Sheikh Nimr al-Nimr: Anger at execution of top Shia cleric
- 2 January 2016
- From the section Middle East
Saudi Arabia's execution of prominent Shia cleric Sheikh Nimr al-Nimr has sparked anger and protests in Shia communities across the region.
Shia-led Iran, Sunni-led Saudi Arabia's main regional rival, has led the official condemnation of the execution.
Protests have taken place in Saudi Arabia's Shia-majority Eastern Province, in Bahrain and several other countries.
Sheikh Nimr was a vocal supporter of mass protests in the province in 2011.
He was a prominent, outspoken cleric who articulated the feelings of those in Saudi Arabia's Shia minority who feel marginalised and discriminated against, the BBC's Middle East editor Alan Johnston reports.
He was among 47 people put to death on Saturday after being convicted of terrorism offences.
In the early hours of Sunday morning local time, unconfirmed reports from Tehran said that the Saudi embassy in the Iranian capital had come under attack from protesters.
Iranian officials have been strident in their condemnation of the execution. The foreign ministry said the Sunni kingdom would pay a high price for its action, and it has summoned the Saudi charge d'affaires in Tehran in protest.
Iran's Revolutionary Guards Corps said a "harsh revenge" would be exacted for the execution, Iranian news agencies report.
Saudi Arabia in turn summoned the Iranian envoy "and handed him a strong-worded protest note on the aggressive Iranian statements", a foreign ministry statement said.
The website of Iran's Supreme Leader Ayatollah Khamenei posted a picture suggesting the execution was comparable to the actions of the so-called Islamic State group.
As the Shia power in the region, Iran takes huge interest in the affairs of Shia minorities in the Middle East, our correspondent reports, making it inevitable that the two countries would clash over Sheikh Nimr's treatment.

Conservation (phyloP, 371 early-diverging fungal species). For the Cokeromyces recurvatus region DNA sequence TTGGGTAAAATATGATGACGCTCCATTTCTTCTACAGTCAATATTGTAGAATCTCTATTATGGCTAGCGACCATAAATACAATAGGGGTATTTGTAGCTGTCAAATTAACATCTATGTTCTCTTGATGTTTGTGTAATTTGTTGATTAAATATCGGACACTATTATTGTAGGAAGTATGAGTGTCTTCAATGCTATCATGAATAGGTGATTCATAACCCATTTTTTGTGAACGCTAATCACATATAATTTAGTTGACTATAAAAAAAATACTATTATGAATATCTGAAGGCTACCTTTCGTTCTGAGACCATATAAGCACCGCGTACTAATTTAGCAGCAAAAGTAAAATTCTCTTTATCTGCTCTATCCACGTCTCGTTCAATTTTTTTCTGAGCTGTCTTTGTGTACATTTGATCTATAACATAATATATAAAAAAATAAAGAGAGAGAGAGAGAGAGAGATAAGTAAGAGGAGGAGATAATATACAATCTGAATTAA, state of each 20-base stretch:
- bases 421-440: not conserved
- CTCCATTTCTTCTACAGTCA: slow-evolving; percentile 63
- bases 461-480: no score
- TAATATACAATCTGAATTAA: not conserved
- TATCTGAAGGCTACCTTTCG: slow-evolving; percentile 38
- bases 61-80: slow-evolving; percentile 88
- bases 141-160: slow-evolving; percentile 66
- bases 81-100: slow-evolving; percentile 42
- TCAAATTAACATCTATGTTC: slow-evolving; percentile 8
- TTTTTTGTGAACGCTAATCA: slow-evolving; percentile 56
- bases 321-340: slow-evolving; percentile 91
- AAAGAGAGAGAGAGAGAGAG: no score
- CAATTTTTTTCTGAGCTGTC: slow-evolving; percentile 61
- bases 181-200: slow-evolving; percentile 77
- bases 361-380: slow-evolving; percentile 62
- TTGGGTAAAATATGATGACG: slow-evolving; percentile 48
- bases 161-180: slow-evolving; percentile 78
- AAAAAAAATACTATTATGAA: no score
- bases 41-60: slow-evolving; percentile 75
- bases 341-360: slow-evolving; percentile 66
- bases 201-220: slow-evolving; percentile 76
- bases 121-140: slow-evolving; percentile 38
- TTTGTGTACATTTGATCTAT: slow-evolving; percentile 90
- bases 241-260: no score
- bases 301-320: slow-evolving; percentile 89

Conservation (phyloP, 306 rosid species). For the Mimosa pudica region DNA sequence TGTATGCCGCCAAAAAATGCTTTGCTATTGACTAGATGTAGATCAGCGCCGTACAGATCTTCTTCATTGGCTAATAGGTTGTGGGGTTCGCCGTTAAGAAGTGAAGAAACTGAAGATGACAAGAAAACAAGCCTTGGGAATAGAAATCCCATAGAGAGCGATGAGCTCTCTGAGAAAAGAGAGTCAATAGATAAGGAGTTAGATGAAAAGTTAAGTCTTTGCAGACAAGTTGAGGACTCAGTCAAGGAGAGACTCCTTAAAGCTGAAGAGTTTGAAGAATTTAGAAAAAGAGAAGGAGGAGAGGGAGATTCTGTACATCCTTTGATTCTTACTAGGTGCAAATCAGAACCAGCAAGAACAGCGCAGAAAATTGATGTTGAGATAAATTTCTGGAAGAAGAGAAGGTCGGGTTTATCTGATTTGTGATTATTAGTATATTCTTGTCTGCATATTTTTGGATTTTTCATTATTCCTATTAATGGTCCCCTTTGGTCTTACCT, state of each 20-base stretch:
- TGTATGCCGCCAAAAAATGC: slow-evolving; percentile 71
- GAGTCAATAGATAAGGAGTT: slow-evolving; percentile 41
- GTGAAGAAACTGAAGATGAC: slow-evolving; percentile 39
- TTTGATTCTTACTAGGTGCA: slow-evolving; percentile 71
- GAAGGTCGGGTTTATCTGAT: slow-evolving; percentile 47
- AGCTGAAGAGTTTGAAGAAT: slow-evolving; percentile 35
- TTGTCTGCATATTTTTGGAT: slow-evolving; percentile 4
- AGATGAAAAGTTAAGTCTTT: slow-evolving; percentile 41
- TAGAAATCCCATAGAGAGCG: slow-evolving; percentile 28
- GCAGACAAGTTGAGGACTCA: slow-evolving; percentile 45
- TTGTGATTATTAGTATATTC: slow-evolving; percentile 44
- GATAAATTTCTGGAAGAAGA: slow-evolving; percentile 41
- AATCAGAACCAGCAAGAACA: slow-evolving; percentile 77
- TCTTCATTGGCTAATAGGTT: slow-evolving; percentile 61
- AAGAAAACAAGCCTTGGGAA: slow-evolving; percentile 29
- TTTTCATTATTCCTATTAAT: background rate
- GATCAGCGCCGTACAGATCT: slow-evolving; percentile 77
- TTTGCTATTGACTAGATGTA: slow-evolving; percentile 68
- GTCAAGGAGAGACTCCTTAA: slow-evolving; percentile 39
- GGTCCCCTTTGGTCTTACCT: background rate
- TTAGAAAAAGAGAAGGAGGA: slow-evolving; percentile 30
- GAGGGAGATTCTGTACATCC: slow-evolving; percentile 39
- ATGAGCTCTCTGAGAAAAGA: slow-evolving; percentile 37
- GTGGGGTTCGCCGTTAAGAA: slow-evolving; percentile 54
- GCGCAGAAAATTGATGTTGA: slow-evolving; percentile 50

But one of the principal concerns of the Saudis is what they see as the growing influence of Iran in places like Syria, Iraq and elsewhere, he adds.
In other reaction:
- Lebanon's Shia council called the execution a "grave mistake" while the Lebanese Shia Hezbollah militant group described the execution as an "assassination"
- In neighbouring Bahrain, a country with a Shia majority who have complained of marginalisation at the hands of the country's Sunni ruling family, saw clashes between protesters and police.
- In Iraq, prominent Shia cleric Moqtada al-Sadr called for "angry demonstrations", but said protests should be peaceful
- Protests were also reported on Saturday in Yemen, Pakistan and Indian-administered Kashmir
- The US said it was concerned the execution "risks exacerbating sectarian tensions at a time when they urgently need to be reduced"
At least one protest march was held in Qatif, in Saudi Arabia's Eastern Province, defying a ban on public protests.
Protesters shouted the slogans "The people want the fall of the regime", and "Down with the al-Saud family", reminiscent of the 2011 protests in the wake of the Arab Spring.
Sheikh Nimr's arrest in 2012, during which he was shot, triggered days of protests in Eastern Province in which three people were killed.
Saturday's executions were carried out simultaneously in 12 locations across Saudi Arabia. Of the 47 executed, one was a Chadian national while another was Egyptian. The rest were Saudis.
The BBC understands that among those executed was a man convicted of involvement in a gun attack that killed Simon Cumbers, a cameraman on an assignment for the BBC, in 2004.
Adel al-Dubayti was sentenced in November 2014 for his role in multiple al-Qaeda attacks including the attack in the capital Riyadh which also left reporter Frank Gardner critically injured.
The international rights group Amnesty International said the 47 executions demonstrated the Saudi authorities' "utter disregard for human rights and life" and called Sheikh Nimr's trial "political and grossly unfair".
Who was Sheikh Nimr al-Nimr?
- In his 50s when he was executed, he has been a persistent critic of Saudi Arabia's Sunni royal family
- Arrested several times over the past decade, alleging he was beaten by Saudi secret police during one detention
- Met US officials in 2008, Wikileaks revealed, seeking to distance himself from anti-American and pro-Iranian statements
- Said to have a particularly strong following among Saudi Shia youth
Sheikh Nimr's family said he had been found guilty, among other charges, of seeking "foreign meddling" in the kingdom but his supporters say he advocated only peaceful demonstrations and eschewed all violent opposition to the government.
Saudi authorities deny discriminating against Shia Muslims and blame Iran for stirring up discontent.
Saudi Arabia carried out more than 150 executions last year, the highest figure recorded by human rights groups for 20 years.